Tuesday 12 December 2017

Guide to Heineken Cup: Pool Three

Hugh Farrelly

HC best -- Champions 1998

Last season -- Pool exit

The fixtures have fallen nicely for Bath, who have Glasgow away followed by Montpellier at home and, with money not a problem, the English outfit have considerable depth in their squad; the problem is a shortage of established international quality, as evidenced by their mid-table status in the English Premiership. They badly need Stephen Donald to bring his World Cup confidence to The Rec, but their qualification hopes rest on their pack performance, where they appear underpowered.

Key player -- Michael Claassens: Classy South African scrum-half, one of the best in the competition.

One to watch -- Stephen Donald: Arrives on a high but this is a player whose career has been defined by inconsistency -- when he is good, he is very, very good.


HC best -- Quarter-finalists 1998

Last season -- Pool exit

While Bath will fancy their chances in Firhill, Glasgow resolve is steeled by the weekend win in Aironi and a solid start (five wins from eight) to their Pro12 campaign. Limited in the backline, Glasgow's strength lie in their back five based around Scotland regulars John Barclay, Johnny Beattie, Alistair Kellock and Richie Gray. It is enough to make them competitive but qualifying for the quarters looks to be an aspiration too far.

Key player -- John Barclay: Glasgow's best player and a superb open-side who is driven to win turnovers and disrupt opposition ball.

One to watch -- Richie Gray: Has lived up to the hype and the leviathan second-row has enough experience behind him now to really make an impression.


HC best -- Champions 2009, 2011

Last season -- Champions

That old second-season syndrome chestnut has to be negotiated after last season's wonderful effort. Nathan Hines will be missed but the squad is still packed with strength and skill and contains a host of Ireland players looking to banish World Cup hangovers -- and Joe Schmidt will have been delighted by Jonathan Sexton's form on his return from New Zealand. Brian O'Driscoll's availability for the big matches will be vital but Fergus McFadden and Eoin O'Malley are quality back-ups.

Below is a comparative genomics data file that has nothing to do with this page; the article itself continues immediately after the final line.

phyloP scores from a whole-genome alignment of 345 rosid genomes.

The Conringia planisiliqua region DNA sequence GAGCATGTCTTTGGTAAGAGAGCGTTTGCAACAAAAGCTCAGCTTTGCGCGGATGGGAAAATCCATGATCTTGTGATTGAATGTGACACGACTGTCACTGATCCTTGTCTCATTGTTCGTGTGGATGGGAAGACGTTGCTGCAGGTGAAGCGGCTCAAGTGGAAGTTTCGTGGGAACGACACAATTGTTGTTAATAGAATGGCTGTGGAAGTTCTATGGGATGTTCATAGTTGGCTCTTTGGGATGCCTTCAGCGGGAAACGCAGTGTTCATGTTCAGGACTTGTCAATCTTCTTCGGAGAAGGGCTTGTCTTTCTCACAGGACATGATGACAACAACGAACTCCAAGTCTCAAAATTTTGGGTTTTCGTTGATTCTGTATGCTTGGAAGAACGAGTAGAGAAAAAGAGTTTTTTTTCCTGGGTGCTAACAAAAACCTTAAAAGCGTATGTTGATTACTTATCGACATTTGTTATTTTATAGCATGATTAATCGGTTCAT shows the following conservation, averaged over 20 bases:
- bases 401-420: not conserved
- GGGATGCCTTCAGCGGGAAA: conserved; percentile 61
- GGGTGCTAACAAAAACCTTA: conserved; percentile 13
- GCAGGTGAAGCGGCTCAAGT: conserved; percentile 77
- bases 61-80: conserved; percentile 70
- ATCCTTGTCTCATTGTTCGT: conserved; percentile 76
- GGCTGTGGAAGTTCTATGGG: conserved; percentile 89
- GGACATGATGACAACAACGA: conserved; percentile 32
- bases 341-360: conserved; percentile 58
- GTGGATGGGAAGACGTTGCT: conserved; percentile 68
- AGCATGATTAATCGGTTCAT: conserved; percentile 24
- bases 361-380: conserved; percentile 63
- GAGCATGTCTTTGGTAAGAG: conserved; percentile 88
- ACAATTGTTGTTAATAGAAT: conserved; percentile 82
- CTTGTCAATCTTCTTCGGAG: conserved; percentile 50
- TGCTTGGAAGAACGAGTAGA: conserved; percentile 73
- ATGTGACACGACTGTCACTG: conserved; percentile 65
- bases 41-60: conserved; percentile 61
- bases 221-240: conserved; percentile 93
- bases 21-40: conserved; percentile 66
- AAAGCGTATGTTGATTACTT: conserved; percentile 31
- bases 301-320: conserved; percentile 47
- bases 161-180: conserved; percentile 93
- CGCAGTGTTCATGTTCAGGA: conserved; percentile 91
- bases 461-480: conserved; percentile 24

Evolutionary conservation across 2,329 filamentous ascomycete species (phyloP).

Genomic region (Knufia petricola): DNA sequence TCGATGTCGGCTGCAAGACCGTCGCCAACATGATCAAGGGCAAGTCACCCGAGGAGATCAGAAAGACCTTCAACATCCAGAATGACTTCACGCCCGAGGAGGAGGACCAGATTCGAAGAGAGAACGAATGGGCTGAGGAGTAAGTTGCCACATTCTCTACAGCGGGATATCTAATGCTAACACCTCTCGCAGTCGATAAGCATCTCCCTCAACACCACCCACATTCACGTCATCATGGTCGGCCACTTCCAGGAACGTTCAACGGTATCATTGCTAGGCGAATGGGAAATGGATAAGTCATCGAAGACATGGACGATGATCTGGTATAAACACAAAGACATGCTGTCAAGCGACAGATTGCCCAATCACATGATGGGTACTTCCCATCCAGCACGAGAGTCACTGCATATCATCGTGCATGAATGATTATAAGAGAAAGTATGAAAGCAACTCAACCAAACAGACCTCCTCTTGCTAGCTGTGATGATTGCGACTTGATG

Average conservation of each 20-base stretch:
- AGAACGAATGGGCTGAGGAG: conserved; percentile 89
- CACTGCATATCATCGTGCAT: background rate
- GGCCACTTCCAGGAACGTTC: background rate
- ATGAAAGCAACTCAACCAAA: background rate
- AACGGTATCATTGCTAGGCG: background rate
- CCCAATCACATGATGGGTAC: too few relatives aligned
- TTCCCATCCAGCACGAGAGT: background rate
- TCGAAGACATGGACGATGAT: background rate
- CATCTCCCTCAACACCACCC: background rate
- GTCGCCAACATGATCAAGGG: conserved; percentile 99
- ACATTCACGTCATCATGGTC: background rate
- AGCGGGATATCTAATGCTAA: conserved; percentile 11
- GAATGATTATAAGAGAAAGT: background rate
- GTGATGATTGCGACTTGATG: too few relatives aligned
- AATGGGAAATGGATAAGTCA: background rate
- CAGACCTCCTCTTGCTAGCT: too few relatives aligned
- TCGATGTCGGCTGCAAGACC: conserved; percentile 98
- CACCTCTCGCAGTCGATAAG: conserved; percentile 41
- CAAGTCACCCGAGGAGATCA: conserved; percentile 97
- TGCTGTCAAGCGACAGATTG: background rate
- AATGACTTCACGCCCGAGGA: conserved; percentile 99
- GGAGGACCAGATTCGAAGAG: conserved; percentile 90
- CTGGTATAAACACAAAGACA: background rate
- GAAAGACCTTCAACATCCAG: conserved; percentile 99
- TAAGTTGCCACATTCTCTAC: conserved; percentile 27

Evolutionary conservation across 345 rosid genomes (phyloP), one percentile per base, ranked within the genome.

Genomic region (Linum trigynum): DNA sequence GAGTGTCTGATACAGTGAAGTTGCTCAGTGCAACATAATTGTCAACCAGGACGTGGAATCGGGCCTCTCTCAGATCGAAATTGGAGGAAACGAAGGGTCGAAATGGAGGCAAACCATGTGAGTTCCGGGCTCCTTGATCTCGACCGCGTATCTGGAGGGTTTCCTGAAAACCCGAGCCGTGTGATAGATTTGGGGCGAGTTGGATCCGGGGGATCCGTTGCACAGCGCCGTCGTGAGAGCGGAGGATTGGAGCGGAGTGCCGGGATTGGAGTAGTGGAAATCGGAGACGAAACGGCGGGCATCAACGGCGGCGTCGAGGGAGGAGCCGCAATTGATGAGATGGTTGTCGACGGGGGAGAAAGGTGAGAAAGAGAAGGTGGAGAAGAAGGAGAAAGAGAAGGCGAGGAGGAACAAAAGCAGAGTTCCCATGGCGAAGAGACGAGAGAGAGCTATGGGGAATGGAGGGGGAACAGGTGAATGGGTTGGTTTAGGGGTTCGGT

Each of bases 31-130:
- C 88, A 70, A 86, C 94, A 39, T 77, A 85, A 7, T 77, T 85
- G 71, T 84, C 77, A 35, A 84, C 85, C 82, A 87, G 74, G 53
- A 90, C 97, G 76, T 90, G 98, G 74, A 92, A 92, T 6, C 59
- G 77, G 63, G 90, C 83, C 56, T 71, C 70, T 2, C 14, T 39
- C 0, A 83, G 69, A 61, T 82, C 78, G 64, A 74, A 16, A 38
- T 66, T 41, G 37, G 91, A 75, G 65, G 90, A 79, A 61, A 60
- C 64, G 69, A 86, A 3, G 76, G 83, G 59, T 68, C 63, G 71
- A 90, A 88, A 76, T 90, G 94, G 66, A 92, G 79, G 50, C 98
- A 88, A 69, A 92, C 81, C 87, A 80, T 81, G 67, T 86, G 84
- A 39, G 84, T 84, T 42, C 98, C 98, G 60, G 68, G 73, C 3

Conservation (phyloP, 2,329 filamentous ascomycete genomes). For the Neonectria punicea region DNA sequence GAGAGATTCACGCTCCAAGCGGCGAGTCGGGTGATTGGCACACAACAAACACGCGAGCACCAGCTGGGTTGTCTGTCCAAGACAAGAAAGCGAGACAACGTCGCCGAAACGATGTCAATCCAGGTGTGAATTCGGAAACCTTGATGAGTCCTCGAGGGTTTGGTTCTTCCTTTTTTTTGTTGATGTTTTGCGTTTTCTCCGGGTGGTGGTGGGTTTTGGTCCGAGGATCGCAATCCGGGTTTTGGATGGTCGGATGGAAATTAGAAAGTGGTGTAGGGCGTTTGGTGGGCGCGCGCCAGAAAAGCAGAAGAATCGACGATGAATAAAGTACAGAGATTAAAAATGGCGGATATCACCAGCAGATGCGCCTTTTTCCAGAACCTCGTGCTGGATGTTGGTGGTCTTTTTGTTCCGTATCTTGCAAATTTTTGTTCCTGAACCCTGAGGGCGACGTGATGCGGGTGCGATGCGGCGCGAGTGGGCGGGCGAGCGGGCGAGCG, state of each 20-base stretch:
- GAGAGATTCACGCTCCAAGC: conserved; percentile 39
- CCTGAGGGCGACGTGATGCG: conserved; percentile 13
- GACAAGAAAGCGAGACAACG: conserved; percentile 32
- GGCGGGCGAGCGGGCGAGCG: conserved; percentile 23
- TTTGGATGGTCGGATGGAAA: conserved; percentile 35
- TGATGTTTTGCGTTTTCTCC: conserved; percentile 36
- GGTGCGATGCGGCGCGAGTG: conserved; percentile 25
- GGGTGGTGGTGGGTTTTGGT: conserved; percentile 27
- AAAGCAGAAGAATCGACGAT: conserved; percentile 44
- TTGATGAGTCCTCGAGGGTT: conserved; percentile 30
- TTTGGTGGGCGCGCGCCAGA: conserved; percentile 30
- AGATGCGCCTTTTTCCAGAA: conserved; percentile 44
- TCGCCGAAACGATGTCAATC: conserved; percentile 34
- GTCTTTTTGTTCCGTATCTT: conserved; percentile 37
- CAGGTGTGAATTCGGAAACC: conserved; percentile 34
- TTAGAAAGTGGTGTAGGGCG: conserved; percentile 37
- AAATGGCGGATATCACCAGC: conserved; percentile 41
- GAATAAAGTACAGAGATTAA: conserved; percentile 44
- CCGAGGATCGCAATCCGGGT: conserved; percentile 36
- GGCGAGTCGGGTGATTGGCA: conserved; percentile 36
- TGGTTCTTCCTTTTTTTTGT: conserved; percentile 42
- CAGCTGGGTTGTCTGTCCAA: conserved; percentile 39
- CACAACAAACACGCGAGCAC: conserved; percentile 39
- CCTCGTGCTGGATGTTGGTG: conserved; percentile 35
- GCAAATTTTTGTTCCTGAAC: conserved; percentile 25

Key player -- Sean O'Brien (right) : Last season's European Player of the Year is set to pick up where he left off. Teams may know about the Tullow back-row but that does not mean they can stop him.

One to watch -- Dominic Ryan: Ireland need scavenging open-sides, and Ryan is a live contender -- if he can force his way into the Leinster back-row.


HC best -- First season

Last season -- N/A

You get the feeling that their debut campaign hinges on how well they fair against the champions at home first up. Any team coached by Fabien Galthie has to be respected and they are a side well worth watching, but a lack of experience in the competition could count against them. Their poor domestic form does not inspire confidence, but it could focus minds for Europe.

Key player -- Francois Trinh-Duc: Lost his No 10 shirt to Morgan Parra during France's inconsistent World Cup campaign but remains a quality playmaker.

One to watch -- Fulgence Ouedraogo: Another who could not make France's starting XV, the 25-year-old captain and flanker should be hitting his peak.


Irish Independent

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